The conference that brought these young researchers together and enabled this special edition would not have been possible without the tremendous commitment and support by a great many people and organizations. We are especially grateful to: Roland Fuchs and Hassan Virji of START, who initiated the conference and secured its funding. Prof. Peter Tyson, who chaired the organizing committee; Gordon McBean and Graeme Pearman, the Co-Chairs of the START Scientific Steering Committee; the China Meteorological Administration in Beijing, which generously hosted the event, and its staff including Qin Dahe, Sun Rui and Chen Zhenlin; Amy Freise, Sandy Stowe, Katherine Landauer and the rest of the team at the International START secretariat, who handled all the logistics and got everyone to the conference. We are also grateful to the keynote speakers of the conference, Congbin Fu and Nobel Laureate Paul Crutzen, and to the members of the global
Climatic Change (2009) 94:1–4 3
change science community who chaired and attended the sessions and provided a very stimulating environment. Moreover, we would like to acknowledge the generous support from the following sponsors and partners:
• The Academy of Sciences for the Developing World (TWAS) • The Asia-Pacific Network for Global Change Research • The AIMES Project of IGBP
• The China Meteorological Administration • The Earth System Science Partnership • The European Commission
• The European Science Foundation
• The Foundation for the Advancement of Tropical Research • The Inter-American Institute for Global Change Research • The Netherlands Ministry of Foreign Affairs (DGIS) • The Research Council of Norway
• The Swiss National Science Foundation
• The United States National Science Foundation • The United States Climate Change Science Program
Arigony-Neto J, Saurer H, Simões JC, Rau F, Jaña R, Vogt S, Gossman H (2009) Spatial and temporal changes in dry-snow line altitude on the Antarctic Peninsula. Clim Change. doi:
Badjeck M-C, Mendo J, Wolff M, Lange H (2009) Climate variability and the Peruvian scallop fishery: the role of formal institutions in resilience building. Clim Change. doi:
Cui X, Graf HF (2009) Recent land cover changes on the Tibetan plateau: a review. Clim Change. doi:10.1007/s10584-009-9556-8
Han K, Youn YC (2009) The feasibility of carbon incentives to private forest management in Korea. Clim Change. doi:10.1007/s10584-009-9551-0
Haritashya UK, Bishop MP, Shroder JF, Bush ABG, Bulley HNN (2009) Space-based as-sessment of glacier fluctuations in the Wakhan Pamir, Afghanistan. Clim Change. doi:
IPCC (ed) (2007) Climate Change 2007: the physical science basis. Contribution of working group I to the fourth assessment report of the Intergovernmental Panel on Climate Change. Cambridge University Press, Cambridge, New York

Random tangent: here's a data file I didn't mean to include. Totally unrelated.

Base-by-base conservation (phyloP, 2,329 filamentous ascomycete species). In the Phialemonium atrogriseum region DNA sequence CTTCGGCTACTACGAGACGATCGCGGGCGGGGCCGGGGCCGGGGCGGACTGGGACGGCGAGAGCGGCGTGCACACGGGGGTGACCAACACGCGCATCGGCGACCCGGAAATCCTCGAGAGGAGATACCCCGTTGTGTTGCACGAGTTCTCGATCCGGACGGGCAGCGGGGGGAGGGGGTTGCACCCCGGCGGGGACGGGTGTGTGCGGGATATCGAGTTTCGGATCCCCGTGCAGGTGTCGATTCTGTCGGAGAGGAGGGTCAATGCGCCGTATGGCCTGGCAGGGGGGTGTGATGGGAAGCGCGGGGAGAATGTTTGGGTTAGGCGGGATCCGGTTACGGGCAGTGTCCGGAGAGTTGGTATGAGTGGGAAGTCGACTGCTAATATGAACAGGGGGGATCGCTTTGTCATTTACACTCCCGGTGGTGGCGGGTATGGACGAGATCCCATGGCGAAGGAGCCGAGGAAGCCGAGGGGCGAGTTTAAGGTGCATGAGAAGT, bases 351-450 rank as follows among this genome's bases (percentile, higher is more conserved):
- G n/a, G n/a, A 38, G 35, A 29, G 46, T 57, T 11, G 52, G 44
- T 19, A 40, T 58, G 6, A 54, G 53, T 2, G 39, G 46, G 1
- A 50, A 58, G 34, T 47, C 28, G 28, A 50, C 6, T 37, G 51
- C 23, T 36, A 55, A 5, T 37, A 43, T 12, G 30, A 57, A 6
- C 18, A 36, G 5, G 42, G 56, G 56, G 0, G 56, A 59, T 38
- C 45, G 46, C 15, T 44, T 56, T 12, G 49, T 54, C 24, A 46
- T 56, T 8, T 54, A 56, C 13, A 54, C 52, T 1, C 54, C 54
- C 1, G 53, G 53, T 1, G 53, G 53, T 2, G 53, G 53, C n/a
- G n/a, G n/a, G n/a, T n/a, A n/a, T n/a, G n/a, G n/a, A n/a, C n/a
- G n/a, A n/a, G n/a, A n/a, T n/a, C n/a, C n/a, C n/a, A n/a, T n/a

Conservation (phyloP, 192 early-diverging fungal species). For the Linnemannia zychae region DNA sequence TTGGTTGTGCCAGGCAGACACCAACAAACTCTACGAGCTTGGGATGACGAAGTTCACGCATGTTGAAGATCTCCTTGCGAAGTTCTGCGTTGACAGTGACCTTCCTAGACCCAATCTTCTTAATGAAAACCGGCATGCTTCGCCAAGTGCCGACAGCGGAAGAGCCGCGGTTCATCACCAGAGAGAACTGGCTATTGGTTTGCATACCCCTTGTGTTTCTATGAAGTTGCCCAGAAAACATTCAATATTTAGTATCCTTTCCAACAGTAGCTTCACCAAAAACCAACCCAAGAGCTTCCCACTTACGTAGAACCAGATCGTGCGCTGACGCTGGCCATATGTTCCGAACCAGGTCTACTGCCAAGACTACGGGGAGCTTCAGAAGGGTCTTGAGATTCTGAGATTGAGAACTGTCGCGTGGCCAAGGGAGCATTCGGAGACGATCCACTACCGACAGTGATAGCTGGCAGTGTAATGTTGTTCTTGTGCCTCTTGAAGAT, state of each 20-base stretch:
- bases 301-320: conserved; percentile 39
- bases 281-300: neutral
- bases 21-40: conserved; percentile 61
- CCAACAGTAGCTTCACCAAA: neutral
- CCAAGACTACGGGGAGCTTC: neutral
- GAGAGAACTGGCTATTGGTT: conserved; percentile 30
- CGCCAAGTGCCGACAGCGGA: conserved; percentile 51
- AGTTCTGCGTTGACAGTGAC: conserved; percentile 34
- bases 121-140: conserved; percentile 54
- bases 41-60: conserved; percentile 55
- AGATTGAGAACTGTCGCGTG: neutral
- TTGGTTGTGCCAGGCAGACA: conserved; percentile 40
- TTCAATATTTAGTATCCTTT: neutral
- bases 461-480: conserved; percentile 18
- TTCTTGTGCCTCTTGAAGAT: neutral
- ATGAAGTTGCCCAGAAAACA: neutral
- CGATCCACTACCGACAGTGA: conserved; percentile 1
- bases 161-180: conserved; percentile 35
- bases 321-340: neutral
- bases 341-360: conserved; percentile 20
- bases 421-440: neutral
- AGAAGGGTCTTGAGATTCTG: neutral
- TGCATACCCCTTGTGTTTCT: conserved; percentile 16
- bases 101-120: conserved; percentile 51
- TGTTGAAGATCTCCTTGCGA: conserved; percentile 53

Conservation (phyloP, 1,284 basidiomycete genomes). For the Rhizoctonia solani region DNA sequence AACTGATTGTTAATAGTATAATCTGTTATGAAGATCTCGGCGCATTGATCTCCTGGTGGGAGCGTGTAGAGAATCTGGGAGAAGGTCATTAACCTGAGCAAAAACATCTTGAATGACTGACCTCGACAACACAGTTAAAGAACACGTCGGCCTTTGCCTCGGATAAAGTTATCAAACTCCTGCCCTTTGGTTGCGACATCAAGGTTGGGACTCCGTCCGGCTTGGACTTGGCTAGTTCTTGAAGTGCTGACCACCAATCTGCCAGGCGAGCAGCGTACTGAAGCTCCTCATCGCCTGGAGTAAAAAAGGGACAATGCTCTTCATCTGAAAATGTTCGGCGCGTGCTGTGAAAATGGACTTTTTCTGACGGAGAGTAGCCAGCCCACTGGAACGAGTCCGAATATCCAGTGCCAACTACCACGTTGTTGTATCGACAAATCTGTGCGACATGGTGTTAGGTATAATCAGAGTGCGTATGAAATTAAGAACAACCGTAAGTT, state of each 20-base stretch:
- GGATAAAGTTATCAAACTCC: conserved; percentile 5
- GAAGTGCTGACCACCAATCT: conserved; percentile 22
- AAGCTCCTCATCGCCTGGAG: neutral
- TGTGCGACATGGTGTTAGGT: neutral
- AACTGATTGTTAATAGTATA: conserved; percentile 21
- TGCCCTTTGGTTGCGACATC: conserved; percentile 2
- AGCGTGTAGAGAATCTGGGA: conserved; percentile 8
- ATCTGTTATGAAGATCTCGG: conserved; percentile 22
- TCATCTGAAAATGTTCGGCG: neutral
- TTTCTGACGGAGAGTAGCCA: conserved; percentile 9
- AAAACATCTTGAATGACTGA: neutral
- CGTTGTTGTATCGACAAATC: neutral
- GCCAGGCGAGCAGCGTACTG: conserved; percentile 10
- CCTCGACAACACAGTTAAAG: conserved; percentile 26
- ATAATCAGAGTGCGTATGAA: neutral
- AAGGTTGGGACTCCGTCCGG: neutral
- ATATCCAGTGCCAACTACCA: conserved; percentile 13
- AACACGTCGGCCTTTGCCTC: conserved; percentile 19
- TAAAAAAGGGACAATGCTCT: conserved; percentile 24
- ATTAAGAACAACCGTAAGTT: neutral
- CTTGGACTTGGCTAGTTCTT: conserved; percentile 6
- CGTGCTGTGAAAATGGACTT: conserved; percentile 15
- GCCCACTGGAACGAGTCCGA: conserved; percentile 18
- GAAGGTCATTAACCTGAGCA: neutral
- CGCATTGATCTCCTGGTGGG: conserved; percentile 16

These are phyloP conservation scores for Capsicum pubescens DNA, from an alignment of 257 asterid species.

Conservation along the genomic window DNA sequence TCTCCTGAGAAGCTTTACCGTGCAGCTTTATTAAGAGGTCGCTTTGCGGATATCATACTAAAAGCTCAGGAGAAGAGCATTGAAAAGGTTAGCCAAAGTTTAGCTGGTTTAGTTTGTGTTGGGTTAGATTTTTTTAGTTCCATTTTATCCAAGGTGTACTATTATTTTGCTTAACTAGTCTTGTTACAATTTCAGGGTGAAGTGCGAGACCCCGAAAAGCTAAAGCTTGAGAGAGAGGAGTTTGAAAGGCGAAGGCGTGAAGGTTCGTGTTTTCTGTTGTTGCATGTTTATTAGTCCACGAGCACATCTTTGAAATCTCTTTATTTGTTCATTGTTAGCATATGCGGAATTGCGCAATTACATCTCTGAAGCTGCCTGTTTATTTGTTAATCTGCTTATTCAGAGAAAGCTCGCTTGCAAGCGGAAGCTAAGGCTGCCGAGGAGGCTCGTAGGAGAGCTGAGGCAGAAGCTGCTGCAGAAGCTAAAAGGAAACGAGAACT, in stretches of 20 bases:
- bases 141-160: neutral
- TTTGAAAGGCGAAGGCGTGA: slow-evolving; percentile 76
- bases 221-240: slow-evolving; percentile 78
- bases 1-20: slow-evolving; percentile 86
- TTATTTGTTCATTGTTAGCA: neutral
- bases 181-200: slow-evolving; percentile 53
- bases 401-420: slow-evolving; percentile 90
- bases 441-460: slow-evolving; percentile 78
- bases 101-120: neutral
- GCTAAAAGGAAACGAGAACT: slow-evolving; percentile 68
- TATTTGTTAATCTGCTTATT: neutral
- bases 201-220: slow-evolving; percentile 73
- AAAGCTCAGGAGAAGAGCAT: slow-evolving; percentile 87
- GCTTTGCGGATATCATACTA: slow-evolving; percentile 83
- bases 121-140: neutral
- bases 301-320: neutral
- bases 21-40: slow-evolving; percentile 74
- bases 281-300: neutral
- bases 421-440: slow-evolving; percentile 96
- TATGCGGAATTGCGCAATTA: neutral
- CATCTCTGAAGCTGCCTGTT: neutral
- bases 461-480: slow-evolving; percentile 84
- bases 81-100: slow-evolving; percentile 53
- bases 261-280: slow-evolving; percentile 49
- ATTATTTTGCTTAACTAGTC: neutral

Islam SU, Rehman N, Sheikh MM (2009) Future change in the frequency of warm and cold spells over Pakistan simulated by the PRECIS regional climate model. Clim Change. doi:10.1007/s10584-009-9557-7
Meza FJ, Silva D (2009) Dynamic adaptation of maize and wheat production to climate change. Clim Change. doi:10.1007/s10584-009-9544-z
Nogué S, Rull V, Vegas-Vilarrúbia T (2009) Modeling biodiversity loss by global warming on Pantepui, northern South America: projected upward migration and potential habitat loss. Clim Change. doi:10.1007/s10584-009-9554-x
Parker-Allie F, Musil CF, Thuiller W (2009) Effects of climate warming on the distribu-tions of invasive Eurasian annual grasses: a South African perspective. Clim Change. doi:
Sharma U, Patwardhan A, Parthasarathy D (2009) Assessing adaptive capacity to tropical cyclones in the East coast of India: a pilot study of public response to cyclone warning information. Clim Change. doi:10.1007/s10584-009-9552-z
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Sultana H, Ali N, Iqbal MM, Khan MA (2009) Vulnerability and adaptability of wheat produc-tion in different climatic zones of Pakistan under climate change scenarios. Clim Change. doi:
Urban F, Benders RMJ, Moll HC (2009) Renewable and low-carbon energies as mitigation options of climate change for China. Clim Change. doi:10.1007/s10584-009-9553-y
Wang L, D’Odorico P, Manzoni S, Porporato A, Macko S (2009) Soil carbon and nitrogen dynamics in southern African savannas: the effect of vegetation-induced patch-scale heterogeneities and large scale rainfall gradients. Clim Change. doi:10.1007/s10584-009-9548-8
Wipf S, Stoeckli V, Bebi P (2009) Winter climate change in alpine tundra: plant responses to changes in snow depth and snowmelt timing. Clim Change. doi:10.1007/s10584-009-9546-x